However, it is unclear how this form of categorisation would be implemented, and whether passengers would be classified based on their address or the airport they travelled from. The regional approach will apply to France, the Republic of Ireland and the United Kingdom.
Jersey’s Deputy Medical Officer of Health Dr Ivan Muscat has previously advised Islanders to ‘bear in mind the risk that pertains to the region they are going to’ when discussing the possibility of introducing regional risk zones. He also said that it would be a difficult method to put in place, given that it would be ‘less straightforward’ to draw distinctions between some regions in comparison with others.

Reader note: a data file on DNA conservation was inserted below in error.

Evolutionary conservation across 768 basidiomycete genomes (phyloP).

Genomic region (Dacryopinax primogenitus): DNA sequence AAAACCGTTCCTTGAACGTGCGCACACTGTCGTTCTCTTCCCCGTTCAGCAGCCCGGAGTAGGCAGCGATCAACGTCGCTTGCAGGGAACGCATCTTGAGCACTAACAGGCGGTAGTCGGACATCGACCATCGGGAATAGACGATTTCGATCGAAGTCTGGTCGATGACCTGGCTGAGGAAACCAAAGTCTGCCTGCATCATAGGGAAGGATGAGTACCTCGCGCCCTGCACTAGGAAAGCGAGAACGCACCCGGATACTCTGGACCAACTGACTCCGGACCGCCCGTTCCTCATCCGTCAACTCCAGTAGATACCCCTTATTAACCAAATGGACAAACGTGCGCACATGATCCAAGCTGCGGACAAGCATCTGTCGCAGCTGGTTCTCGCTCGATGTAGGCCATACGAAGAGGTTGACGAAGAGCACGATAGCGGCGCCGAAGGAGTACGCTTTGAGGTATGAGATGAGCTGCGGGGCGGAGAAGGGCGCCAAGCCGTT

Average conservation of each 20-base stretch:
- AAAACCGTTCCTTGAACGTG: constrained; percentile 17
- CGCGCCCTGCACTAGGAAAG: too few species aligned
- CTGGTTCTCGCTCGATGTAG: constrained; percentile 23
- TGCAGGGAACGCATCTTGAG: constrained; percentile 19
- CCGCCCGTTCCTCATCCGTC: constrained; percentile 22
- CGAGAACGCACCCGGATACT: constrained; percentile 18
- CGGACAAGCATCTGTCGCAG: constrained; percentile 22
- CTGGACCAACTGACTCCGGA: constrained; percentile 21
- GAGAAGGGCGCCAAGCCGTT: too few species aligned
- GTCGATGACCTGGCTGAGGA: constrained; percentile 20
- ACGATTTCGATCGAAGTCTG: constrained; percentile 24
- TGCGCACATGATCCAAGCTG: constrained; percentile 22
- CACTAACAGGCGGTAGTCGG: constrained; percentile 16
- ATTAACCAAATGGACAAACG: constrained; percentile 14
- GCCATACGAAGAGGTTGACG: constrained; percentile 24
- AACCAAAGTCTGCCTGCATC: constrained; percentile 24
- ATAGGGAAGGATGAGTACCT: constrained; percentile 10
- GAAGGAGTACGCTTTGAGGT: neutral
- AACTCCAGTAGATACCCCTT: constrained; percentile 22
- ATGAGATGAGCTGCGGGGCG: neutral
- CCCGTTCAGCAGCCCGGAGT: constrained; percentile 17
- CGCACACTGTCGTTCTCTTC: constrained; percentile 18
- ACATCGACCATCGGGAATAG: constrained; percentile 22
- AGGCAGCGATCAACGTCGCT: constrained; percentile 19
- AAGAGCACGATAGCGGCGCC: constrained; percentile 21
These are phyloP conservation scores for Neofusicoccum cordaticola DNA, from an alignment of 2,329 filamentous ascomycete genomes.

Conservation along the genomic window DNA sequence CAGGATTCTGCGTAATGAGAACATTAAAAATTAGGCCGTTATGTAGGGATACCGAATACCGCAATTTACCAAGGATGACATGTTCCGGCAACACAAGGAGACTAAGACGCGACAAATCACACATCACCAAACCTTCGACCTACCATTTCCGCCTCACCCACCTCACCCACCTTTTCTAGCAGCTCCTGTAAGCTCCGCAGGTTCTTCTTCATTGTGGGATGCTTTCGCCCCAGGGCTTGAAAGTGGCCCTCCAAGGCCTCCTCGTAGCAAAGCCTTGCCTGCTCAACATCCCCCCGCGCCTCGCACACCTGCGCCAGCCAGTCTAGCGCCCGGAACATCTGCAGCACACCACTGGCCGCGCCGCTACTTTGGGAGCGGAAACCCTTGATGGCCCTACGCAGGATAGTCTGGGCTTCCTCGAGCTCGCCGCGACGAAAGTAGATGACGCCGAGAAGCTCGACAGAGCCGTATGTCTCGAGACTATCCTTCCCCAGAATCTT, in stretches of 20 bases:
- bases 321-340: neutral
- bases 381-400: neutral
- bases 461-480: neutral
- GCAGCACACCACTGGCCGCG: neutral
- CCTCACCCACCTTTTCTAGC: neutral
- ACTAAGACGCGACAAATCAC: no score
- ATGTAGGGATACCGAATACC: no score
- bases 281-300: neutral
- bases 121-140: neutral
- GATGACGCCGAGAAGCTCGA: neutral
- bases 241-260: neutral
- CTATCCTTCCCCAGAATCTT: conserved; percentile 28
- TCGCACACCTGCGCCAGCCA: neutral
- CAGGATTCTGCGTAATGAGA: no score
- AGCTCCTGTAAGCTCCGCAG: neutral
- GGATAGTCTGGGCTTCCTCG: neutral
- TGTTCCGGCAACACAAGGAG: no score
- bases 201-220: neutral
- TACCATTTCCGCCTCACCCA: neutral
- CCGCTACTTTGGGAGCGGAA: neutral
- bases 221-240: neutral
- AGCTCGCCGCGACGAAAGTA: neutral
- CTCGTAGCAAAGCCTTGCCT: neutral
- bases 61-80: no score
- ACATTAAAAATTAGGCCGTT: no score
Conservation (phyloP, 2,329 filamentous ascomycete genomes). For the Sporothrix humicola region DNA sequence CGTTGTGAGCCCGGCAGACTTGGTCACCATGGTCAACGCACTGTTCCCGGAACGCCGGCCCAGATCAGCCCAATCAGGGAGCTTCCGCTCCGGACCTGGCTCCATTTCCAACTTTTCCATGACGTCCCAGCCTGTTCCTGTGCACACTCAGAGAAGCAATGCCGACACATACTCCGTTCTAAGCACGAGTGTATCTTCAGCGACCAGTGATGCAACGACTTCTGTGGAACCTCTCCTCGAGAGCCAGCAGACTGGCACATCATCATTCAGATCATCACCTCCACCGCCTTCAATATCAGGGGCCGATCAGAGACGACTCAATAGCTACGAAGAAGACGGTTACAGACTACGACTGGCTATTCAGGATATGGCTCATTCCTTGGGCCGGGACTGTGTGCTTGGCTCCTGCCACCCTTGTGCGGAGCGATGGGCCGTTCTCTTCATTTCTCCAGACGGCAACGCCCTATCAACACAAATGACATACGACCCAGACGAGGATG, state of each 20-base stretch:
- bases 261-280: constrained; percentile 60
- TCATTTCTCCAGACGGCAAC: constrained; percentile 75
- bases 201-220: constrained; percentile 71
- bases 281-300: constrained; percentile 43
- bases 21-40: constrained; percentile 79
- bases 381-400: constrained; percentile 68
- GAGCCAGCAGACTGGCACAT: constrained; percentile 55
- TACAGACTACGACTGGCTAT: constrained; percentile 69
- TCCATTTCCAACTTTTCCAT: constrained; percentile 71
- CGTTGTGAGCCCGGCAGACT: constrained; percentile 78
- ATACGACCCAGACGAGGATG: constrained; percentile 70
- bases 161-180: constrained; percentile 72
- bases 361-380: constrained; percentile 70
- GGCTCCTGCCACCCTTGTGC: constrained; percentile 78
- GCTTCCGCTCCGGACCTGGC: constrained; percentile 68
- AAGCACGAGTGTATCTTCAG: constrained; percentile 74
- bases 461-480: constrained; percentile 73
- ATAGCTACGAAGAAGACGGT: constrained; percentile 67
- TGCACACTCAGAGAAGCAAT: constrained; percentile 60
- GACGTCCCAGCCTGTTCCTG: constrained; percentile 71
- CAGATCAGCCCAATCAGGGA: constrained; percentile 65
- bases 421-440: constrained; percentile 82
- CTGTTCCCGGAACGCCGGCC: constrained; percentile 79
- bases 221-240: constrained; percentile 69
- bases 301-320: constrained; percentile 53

The news comes amid concerns that Islanders could face a 14-day quarantine when travelling to France with the country’s government considering making UK visitors isolate for two weeks.
The government has also announced that Liechtenstein and the British Virgin Islands will move from green to amber Covid-risk status, while Andorra, Belize, Gibraltar and Malta will move from amber to red. These changes come into force on Friday.
Passengers arriving from an amber country are required to have PCR tests on day zero and day five, and isolate until they receive a negative result from their second test. Passengers arriving from a red country are required to be tested on arrival and must isolate for 14 days.